Where there’s smoke….Officials trying to keep wildfire season in check
With wildfire season coming into full swing, officials are reminding residents to take proper measures to protect their homes and prevent brush fires.
In Lee County, wildfire activity typically picks up in March or April and lasts through June or July, until the steady rains set in.
Mike Weston, a senior forester with the Florida Division of Forestry, said an outlook released last week is predicting favorable conditions for wildfires.
“The next three to four months are expected to be even warmer, or drier, than normal,” he said.
As of Friday, Lee County ranked in the low 500s on the drought index, putting it in the top 10 percent of the driest counties in the state.
Lee County also ranked “very high” on the fire danger index.
“We’ve generally been on this dry trend since last summer because we really didn’t get a lot of tropical moisture,” Weston said.
Rainfall in February was well below normal, and March is still below normal.
“As opposed to last year, most of our cold fronts have been coming through with more limited rain,” Division Chief Tom Tomich, with the Cape Coral Fire Department, said.
“This is typically dry season, and those years when you get cold fronts that have precipitation, it helps to retard the combustible vegetation,” he said.
Higher temperatures help to accelerate the drying out of vegetation, while frost-killed vegetation could also play a part in the level of wildfire activity.
In the coming months, lightning will also have an impact.
“Lightning is eventually going to come, so make those preparations,” Weston said.
Preparing at home
Residents should cut their lawns, attempt to keep them green, and remove dead vegetation from around their homes. They can also make sure there is 1 foot of non-combustible material surrounding the residence, like rocks or gravel.
Clear gutters of pine needles and debris, keep a 30-foot defensive space around the home in case fire personnel need to access it to protect it, and be sure to remove large piles of brush or lawn trimmings from that space.
The home’s address number should be easily visible for emergency units.
According to Weston, residents also can work with neighbors to prepare their properties for season. Having four or five maintained homes near one another can exponentially increase the chance of protecting those homes.
“Good outdoor housekeeping practices is the key to it all,” Tomich said.
A mandatory lot mowing ordinance has been helping to reduce the chance of wildfires in the Cape for 20 years. Lot owners are billed through their taxes.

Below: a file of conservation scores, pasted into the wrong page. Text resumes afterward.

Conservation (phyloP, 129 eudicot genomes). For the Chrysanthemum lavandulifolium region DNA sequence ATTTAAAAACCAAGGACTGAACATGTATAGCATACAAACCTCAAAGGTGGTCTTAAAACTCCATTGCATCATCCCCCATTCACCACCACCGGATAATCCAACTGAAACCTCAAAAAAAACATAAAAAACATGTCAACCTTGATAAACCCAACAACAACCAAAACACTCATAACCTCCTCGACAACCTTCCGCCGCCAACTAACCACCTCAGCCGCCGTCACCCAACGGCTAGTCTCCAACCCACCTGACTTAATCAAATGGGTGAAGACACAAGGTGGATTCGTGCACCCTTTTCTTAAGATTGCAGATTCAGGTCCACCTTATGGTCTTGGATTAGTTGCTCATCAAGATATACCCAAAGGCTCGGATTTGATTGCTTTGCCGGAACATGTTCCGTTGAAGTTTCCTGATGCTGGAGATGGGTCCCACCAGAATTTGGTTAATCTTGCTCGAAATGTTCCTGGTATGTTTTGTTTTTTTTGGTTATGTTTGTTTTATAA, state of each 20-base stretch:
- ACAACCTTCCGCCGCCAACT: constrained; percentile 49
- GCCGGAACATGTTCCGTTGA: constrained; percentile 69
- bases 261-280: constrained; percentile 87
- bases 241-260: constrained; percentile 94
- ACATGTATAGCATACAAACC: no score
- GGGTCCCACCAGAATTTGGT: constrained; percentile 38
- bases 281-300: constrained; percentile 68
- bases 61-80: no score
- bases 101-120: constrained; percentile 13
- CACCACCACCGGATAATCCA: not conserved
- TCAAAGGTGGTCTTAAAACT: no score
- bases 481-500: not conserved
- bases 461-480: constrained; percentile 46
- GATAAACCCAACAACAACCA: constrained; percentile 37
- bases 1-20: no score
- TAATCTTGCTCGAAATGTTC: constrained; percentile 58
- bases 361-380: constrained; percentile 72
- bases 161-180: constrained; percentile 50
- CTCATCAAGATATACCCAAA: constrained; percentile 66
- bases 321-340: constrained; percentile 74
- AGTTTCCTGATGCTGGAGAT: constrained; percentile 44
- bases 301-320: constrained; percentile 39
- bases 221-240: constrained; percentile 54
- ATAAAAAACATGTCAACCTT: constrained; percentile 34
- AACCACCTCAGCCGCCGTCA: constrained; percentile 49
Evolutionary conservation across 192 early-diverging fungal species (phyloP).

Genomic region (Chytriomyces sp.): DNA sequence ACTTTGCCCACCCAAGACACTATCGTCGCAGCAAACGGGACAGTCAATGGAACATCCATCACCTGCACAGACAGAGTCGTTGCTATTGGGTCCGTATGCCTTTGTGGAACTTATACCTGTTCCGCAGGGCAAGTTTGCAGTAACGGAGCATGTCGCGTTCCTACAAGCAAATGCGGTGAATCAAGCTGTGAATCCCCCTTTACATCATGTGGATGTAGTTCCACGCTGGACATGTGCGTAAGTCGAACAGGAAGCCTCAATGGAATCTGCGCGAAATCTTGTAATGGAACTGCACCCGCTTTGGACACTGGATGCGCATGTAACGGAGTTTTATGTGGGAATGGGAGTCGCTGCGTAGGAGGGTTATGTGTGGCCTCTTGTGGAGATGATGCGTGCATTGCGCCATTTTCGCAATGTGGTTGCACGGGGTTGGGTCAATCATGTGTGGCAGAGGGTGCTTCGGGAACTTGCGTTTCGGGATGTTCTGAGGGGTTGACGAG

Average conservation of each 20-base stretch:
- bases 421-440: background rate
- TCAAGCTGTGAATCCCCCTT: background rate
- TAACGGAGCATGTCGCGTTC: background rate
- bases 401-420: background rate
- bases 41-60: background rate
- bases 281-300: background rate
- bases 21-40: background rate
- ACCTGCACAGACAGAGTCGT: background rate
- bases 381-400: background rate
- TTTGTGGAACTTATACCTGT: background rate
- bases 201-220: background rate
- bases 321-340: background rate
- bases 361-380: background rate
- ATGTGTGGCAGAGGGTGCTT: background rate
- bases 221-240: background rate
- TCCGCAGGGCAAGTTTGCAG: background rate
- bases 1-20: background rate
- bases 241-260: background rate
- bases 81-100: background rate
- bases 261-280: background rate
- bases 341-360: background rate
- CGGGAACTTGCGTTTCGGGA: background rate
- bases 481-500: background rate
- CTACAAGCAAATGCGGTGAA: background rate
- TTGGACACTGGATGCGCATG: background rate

“We still get the grass fires, but they would be much more violent and more loss of potential property,” Tomich said.
The city is the only municipality in Southwest Florida with that ordinance.
“Cape Coral is pretty well off because of the mowing program the city does,” Weston said. “You can still have wildfires, but with a lot less intensity.”
Residents should also avoid setting fires or burning trash, and report any such instances to authorities. Do not throw cigarettes butts out of vehicle windows, and, when using a campfire in the woods, do so in a cleared area.
“We’ve seen a bit of an uptick in small nuisance type fires as opposed to previous years,” Tomich said.
“People carelessly burning debris, trash or vegetation on their properties,” he said. “Bon fires and outside fires in either windy conditions or areas that are very dry or densely covered.”
A look at
According to Weston, the Florida Division of Forestry is now responding to two or three small fires per day in Lee County. On a larger scale, eight fires had been recorded for the year as of Friday, with a total of 124 acres burnt. An acre equals 209 feet by 209 feet, or an area the size of a football field.
In 2010, there were 69 wildfires in Lee County. The county ranked in the bottom half statewide for the level of fire activity recorded that season.
“In 2010, which was an exception, we got a lot of constant rain,” he said. “Statewide, we had overall a very light fire season.”
In 2010, Florida saw 3,172 wildfires that burned 53,184 acres.
Officials expect this wildfire season to mirror the years of 2007-09.
“When we had extremely dry weather,” Weston said.
“We’re setting up for a pattern that’s similar to, or worse than, those three years,” he said.
During this same time in 2007, Lee County had experienced 16 wildfires, with a total of 166 acres burned. By the end of June, it had seen 100 fires, with a total of 5,667 acres involved.
“2007 started off slow as well,” Weston said.
This year, one potential threat to emergency responders’ responses is the budget and staff cuts that many local and state agencies are facing. Tomich said the city’s partner agencies may not be able to send help and vice versa.
On Friday, the Cape sent a brush truck out to Lehigh to provide mutual aid. Tomich said for that type of call, the Cape department typically would have sent the brush truck, along with a fire engine and a supervisor to help out.